The album art of Roxy Music spoke volumes about the band. Each of their first five records a campy cheesecake scene depicting a model posing on the cover, each reflective of the indulgent, luxurious and often outright strange glam-rock sound they had cultivated over a half-decade. Their self-titled debut album featured a grimacing girl in pink lingerie; For Your Pleasure was adorned with a leather-clad socialite guiding her panther on a leash; Stranded‘s cover showed us a soaking wet girl washed ashore; and the unforgettable Country Life was the closest their records came to softcore, its two models in sheer lingerie, one of them topless. To finish their pin-up cover canon, Roxy Music enlisted then-unknown Texan model Jerry Hall to pose as the 1975’s titular Siren, with seaweed-like hair. This was to be last of this sequence of albums, marking not only a change in art direction but in changing trends, as between solo and side projects, the band ultimately ended up moving into markedly different directions as the decade went on, from art disco to eventually the sophisti-pop sheen of 1982’s Avalon.
Siren, however, retained every bit of the stylish sophistication and hard-charging glam rock as Roxy Music’s previous efforts. Here, however, vocalist Bryan Ferry more explicitly adopted the persona of a suave crooner, his smooth pipes driving the image of a carefree casanova. Though he arguably was playing a character, it mirrored a shift in his solo career, as he was taking on more mainstream disco-pop love songs. Despite the kitschy, romantic vibe he was giving off, however, the band still managed to crank out some kick ass tunes, some of the strongest of the band’s career.
Lead single “Love is the Drug” provided some of the deepest funk the band had ever attempted, laying down a danceable and solid backing to Ferry’s tales of picking up women. Sample lyric: “I say go/she say yes/ dim the lights/you can guess the rest.” A little silly, but it still grooves hard, and remains one of the band’s most iconic singles, one with a video performance featuring Ferry in an eyepatch, for some reason.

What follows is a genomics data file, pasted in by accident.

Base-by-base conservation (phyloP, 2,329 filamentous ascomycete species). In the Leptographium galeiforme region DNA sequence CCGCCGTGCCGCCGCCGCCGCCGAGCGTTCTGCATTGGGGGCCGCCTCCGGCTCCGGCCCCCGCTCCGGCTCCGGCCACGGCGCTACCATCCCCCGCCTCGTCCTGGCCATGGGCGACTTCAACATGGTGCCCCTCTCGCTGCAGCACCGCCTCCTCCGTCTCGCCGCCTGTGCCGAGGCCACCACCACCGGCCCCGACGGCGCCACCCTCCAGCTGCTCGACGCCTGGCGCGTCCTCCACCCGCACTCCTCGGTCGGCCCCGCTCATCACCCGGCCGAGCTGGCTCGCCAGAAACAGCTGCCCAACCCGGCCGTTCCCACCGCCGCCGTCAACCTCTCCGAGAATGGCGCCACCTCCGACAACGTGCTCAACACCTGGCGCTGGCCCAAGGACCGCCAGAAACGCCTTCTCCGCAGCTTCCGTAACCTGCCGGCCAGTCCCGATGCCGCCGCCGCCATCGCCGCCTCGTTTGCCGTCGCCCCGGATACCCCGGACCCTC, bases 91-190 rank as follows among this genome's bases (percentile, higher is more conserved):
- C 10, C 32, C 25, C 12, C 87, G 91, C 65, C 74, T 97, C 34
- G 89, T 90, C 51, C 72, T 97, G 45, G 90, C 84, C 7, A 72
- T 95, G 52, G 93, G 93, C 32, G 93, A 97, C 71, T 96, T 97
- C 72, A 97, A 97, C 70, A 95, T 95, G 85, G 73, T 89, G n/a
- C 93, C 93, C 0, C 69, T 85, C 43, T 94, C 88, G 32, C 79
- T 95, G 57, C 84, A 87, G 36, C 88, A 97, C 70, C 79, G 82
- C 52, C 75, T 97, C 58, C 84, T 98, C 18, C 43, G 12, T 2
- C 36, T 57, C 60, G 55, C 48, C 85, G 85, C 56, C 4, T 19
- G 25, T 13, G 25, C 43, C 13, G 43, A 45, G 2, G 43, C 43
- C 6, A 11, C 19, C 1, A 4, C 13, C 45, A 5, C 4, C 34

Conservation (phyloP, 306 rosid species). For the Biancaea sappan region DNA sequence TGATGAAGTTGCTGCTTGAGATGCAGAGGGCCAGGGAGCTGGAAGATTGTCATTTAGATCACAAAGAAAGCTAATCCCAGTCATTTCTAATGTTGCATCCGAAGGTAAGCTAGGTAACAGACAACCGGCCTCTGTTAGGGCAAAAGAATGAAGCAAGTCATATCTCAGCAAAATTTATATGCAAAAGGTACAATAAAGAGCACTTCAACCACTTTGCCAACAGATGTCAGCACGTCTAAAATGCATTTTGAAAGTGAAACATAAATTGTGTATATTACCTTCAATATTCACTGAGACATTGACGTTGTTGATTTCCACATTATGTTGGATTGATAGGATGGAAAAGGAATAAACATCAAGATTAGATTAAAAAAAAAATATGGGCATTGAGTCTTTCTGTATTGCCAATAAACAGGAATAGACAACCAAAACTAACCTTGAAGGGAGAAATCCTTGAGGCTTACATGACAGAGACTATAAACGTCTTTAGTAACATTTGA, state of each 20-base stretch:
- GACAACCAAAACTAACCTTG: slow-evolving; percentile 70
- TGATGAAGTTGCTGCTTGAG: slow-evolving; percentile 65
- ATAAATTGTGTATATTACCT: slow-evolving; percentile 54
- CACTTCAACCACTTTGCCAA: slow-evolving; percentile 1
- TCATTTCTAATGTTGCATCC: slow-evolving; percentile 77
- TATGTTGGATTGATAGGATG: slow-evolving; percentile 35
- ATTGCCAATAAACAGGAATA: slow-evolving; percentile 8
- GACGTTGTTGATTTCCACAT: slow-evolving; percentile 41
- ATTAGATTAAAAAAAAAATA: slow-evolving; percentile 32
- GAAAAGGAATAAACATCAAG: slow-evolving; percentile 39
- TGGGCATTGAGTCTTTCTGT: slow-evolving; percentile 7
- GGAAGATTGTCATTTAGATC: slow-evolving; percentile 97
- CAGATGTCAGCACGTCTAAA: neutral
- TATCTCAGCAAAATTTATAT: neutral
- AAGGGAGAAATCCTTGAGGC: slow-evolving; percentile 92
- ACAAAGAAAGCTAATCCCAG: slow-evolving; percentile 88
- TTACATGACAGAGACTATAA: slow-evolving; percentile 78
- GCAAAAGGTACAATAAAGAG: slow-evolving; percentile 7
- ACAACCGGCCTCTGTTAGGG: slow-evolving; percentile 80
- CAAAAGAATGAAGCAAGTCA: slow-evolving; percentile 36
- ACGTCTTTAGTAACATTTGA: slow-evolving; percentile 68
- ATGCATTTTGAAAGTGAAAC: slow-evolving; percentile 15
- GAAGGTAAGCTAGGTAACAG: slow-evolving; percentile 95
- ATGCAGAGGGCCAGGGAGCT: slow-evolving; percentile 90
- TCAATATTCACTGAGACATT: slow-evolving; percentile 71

There are more treasures to be found deeper into the album. The darkly atmospheric “Sentimental Fool” feels like a fittingly eerie successor to For Your Pleasure‘s creepy “In Every Dream Home a Heartache.” A winding bassline and moaning synthesizers make up the long intro, broken after a couple minutes by Ferry’s croon. Without a typical verse-chorus-verse structure, the song goes in movements, rather than easily identifiable parts. After the intro, verse and rather lengthy chorus, the song climaxes with a swirling, dizzying coda that makes for one of the group’s most surreal and cool moments.
“Whirlwind,” meanwhile is a straight-up rock ‘n’ roll song, the kind that just rips right through you like its namesake. Something like this album’s version of “Editions of You,” it’s a short and straightforward standout, often the exception rather than the rule on a Roxy Music album. “She Sells” is a sophisticated disco-pop song that most closely approximates an Elton John/Chic collaboration. And “Both Ends Burning,” the second single, grooves hard on a funky bassline and squealing saxophone leads.
Ferry, Mackay, Manzanera and Thompson would all go on to work on their own separate projects for the years following Siren‘s ensuing tour. When they regrouped on 1979’s Manifesto, however, the results were decidedly different. They didn’t rock as hard, a disco sheen had been draped over their sound, and most notably the mass of people partying on the cover seemed to indicate, visually, that things had changed. The golden age of Roxy Music had arguably ended, but Siren marks the last of a spectacular run of albums by one of the UK’s most respected and legendary art rock bands.
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Jeff Terich is the founder and editor of Treble. He's been writing about music for 20 years and has been published at American Songwriter, Bandcamp Daily, Reverb, Spin, Stereogum, uDiscoverMusic, VinylMePlease and some others that he's forgetting right now. He's still not tired of it.